Several of the street’s restaurateurs are helping to ensure that the neighborhood’s dining scene is a success. While Barracks Row is accessible by the Eastern Market Metro stop, parking is a perpetual problem. Cervera, Perry Smith and Gaynor Jablonski, owner of the bar the Ugly Mug, have pooled their money to turn a nearby parking lot owned by the Marine Barracks into a public lot. Now there are an additional 75 parking spaces available to those who visit the neighborhood. The owners also pitch in to run a shuttle back and forth from Barracks Row to Nationals Park.
With more parking and the success of the restaurants, Martin Smith says it has become easier to draw businesses to the neighborhood, as well as customers.
“I think the biggest change in Barracks Row has been the confidence in the street,” he says. “Ten or 15 years ago people did not have confidence that this was a good place to invest. I think that people now look at Barracks Row and they are confident that this is the place that they need to be.”
Printed by permission.
2010 © Roll Call Inc. All rights reserved.
Cervera Brings Life to Street in Need of Aid
June 23, 2010
By Alison McSherry
Roll Call Staff
When native Washingtonian Xavier Cervera returned home three years ago after living elsewhere for nearly 20 years, one of the first things that he noticed was the disappointing bar offerings on Capitol Hill.
At 45 years old, Cervera didn’t feel comfortable going to the intern haunts on Pennsylvania Avenue Southeast, the ones with $2 beers, a barrage of fake IDs and sticky floors. He craved a grown-up bar with friendly service where locals could mingle over good food.
“I wanted a small little neighborhood place where Congressional types and people my age could hang out,” says Cervera, now 48. “There wasn’t really anything — as far as bars go — where I felt comfortable going.”
Since he had owned some bars in Miami Beach, Fla., Cervera took it upon himself to create his own watering hole on the Hill. He found space on Eighth Street Southeast and set to work on what would become Lola’s Barracks Bar and Grill, named for his late mother.
The bar opened its doors nearly two years ago and was a hit from the start. Congressional staffers, journalists and other D.C. professionals flocked to this 40-seat bar to catch a baseball game or rehash the day’s news over a plate of sloppy joe sliders. In fact, Lola’s was so popular that Cervera and his staff were turning away upward of 100 would-be customers a night.
“The response was overwhelming,” he recalls.
Cervera has been snatching up real estate on Barracks Row ever since. He has three properties open on the street — Lola’s, Molly Malone’s and the Chesapeake Room — and a fourth is in the works. He says he was initially drawn to the neighborhood because of its friendly vibe.
“It’s a very familial neighborhood where most people know everyone,” he says.
Molly Malone’s was the second bar that Cervera opened, a year after Lola’s. The place was named for a 17th-century Irish woman who spent her days as a fishmonger and her evenings as a prostitute.
“I wanted to go with a woman’s name next to Lola’s so the two ladies would be next to each other,” Cervera says. Molly’s now plays host to many fundraisers and receptions. Cervera says the second-floor bar is rented out eight to 12 times a week.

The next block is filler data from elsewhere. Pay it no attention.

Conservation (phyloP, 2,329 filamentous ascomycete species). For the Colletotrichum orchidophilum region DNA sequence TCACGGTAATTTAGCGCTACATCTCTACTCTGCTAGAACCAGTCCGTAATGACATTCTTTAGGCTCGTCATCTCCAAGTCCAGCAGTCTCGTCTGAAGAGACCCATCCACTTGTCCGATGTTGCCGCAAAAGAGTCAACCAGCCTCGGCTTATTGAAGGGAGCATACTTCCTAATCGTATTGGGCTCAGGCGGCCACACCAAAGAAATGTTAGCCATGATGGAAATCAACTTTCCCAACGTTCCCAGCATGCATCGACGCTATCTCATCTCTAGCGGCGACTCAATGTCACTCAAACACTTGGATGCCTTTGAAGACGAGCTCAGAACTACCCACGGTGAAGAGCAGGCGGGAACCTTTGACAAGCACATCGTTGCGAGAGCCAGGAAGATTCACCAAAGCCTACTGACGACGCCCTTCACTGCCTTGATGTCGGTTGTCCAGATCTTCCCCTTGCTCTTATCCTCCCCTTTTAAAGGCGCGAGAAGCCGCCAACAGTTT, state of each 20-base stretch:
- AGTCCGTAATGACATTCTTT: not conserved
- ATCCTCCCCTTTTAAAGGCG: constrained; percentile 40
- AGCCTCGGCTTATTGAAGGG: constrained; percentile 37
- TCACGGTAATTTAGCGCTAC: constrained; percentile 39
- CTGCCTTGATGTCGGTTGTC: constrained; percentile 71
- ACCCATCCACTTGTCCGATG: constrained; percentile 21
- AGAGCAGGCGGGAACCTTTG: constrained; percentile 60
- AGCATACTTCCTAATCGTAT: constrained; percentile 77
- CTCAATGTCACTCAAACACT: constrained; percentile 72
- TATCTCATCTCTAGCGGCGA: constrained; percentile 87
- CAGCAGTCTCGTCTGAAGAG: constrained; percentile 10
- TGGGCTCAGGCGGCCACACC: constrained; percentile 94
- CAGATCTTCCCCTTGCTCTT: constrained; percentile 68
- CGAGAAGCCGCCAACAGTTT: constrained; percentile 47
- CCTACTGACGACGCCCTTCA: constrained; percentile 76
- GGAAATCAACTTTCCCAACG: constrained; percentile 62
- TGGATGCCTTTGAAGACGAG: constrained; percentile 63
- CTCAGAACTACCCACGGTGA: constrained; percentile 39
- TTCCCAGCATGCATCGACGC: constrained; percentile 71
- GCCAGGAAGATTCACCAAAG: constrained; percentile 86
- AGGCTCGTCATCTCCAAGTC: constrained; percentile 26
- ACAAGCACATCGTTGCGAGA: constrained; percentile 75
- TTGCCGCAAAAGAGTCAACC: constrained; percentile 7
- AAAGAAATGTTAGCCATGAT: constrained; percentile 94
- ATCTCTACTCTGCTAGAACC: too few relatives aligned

After opening two bars, Cervera decided it was time for a restaurant. He called up his old friend Robert Wood — a chef in Savannah, Ga. — and together they opened a seafood haven, the Chesapeake Room. The restaurant, which opened last month, is located less than two blocks from Lola’s and offers ample outdoor seating on the corner of Eighth and E streets Southeast.
“I wanted to go more organic, sustainable and high-end on the food,” Cervera explains.
The restaurant was designed to have a local feel. Several giant oil paintings that depict scenes from the mid-Atlantic region decorate the eatery, including one of a sailboat on the Chesapeake and another of the horses at Assateague Island. The bathrooms feature photos by Aubrey Bodine, who spent 50 years shooting regional scenes for the Baltimore Sun.
The menu at the Chesapeake Room is decidedly more upscale than Cervera’s other properties and offers local dishes, such as smoked Virginia oysters and roasted rockfish.
While the food may vary, one thing that Cervera’s restaurants and bars all have in common is craftsmanship. Each space is filled with long, gorgeous wooden bars and tables.
“I design every aspect of every place,” Cervera says. He first began remodeling places 20 years ago in Miami Beach.
“I would buy old boutique buildings and turn them into boutique bars,” he says. He opened his first bar, Norman’s Tavern, at age 28.
Cervera is working on opening a fourth property on the strip, Senart’s Oyster House. The building currently houses the Capitol Hill Veterinary Clinic, but it was home to Senart’s back in the early 20th century. Barracks Row “was one of the primary corridors in D.C. and was known for oyster houses,” Cervera explains.
After the oyster house opens, Cervera will own more bars and restaurants than anyone else on Barracks Row. With the growth of his restaurants, Cervera is also hoping to see other establishments open.
“I think Barracks Row will soon become part of the scene where there’s a lot of respect for restaurants,” he says. “If you look at the last seven restaurants that opened, you’re looking at only a two-year period, so word is out.”
Printed by permission.
2010 © Roll Call Inc. All rights reserved.